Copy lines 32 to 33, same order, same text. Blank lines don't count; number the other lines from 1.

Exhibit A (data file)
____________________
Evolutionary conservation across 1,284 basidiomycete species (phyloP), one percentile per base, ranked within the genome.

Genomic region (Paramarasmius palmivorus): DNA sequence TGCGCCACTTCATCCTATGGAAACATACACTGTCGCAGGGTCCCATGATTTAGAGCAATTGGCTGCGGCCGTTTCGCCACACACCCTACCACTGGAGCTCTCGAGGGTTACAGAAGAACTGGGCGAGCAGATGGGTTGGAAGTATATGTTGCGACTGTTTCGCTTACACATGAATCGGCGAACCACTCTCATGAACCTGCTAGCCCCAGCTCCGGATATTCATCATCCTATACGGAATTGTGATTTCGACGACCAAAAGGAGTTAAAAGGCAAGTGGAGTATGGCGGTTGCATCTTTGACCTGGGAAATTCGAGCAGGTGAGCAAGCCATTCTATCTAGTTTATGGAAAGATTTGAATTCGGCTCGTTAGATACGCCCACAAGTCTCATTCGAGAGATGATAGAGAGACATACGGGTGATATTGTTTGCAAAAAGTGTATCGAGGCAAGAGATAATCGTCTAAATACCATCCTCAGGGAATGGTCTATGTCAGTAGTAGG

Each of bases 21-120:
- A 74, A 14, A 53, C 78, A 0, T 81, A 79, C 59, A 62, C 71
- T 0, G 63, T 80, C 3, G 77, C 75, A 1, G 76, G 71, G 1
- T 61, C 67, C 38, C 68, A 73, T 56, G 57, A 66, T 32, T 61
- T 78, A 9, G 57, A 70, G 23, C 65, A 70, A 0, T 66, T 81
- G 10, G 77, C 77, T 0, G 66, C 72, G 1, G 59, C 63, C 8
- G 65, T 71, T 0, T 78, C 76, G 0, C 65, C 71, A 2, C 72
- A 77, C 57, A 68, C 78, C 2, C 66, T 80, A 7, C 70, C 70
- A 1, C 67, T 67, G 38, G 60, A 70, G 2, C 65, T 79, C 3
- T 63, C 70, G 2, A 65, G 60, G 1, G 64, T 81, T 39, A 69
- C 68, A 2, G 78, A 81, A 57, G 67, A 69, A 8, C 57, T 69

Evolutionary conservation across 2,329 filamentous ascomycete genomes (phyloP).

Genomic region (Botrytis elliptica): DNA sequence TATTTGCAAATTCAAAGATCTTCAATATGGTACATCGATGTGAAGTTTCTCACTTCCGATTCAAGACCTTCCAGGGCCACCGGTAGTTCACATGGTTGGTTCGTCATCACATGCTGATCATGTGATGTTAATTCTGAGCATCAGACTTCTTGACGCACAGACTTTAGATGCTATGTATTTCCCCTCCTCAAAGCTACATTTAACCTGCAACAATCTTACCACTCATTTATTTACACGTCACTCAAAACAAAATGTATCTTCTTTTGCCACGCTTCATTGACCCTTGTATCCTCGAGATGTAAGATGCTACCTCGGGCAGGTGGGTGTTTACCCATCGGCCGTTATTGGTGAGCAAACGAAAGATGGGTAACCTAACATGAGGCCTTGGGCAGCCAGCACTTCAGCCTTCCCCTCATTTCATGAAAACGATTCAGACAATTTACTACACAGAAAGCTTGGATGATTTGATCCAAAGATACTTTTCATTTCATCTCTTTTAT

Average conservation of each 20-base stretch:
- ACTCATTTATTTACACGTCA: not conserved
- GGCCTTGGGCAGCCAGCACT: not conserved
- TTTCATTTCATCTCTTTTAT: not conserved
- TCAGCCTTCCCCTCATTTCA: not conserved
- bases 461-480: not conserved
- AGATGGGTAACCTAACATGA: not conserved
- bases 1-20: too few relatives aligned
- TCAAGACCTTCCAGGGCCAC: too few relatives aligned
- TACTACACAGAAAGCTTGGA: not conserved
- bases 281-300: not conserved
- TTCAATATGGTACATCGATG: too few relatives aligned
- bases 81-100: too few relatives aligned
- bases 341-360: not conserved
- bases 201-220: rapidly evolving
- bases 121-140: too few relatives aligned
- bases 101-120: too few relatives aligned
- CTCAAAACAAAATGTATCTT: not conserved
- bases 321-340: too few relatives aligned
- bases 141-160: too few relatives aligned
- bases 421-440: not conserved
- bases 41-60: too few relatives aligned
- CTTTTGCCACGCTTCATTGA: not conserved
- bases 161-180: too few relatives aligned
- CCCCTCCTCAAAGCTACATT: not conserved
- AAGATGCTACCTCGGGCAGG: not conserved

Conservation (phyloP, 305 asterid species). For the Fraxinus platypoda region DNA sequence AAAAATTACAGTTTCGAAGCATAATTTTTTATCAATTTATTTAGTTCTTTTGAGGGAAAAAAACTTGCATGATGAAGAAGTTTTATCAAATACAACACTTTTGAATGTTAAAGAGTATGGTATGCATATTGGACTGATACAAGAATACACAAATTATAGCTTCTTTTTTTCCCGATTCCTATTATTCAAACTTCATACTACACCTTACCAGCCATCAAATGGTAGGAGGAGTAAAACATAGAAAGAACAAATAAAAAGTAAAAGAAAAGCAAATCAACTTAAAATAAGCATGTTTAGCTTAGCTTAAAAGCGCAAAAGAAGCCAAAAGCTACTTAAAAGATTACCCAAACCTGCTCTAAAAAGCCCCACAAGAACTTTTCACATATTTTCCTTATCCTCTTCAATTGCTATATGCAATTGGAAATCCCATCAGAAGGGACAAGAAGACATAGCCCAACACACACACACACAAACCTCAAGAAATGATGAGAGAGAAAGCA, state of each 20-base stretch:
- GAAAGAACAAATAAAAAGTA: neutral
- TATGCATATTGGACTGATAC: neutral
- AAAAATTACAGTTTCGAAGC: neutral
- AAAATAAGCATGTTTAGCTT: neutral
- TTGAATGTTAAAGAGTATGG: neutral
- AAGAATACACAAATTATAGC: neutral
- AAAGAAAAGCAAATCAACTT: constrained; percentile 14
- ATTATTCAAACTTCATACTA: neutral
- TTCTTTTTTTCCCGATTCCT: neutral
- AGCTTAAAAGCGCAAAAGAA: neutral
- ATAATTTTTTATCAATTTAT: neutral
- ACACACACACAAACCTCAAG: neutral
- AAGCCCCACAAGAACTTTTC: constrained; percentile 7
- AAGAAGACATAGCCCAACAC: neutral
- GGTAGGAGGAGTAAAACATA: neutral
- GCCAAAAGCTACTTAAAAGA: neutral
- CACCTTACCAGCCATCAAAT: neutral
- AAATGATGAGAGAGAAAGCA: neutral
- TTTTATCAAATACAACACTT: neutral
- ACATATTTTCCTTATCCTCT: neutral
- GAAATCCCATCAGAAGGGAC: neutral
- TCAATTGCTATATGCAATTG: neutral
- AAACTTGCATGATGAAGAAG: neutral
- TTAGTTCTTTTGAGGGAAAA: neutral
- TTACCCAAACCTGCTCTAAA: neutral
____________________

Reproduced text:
- bases 101-120: too few relatives aligned
- CTCAAAACAAAATGTATCTT: not conserved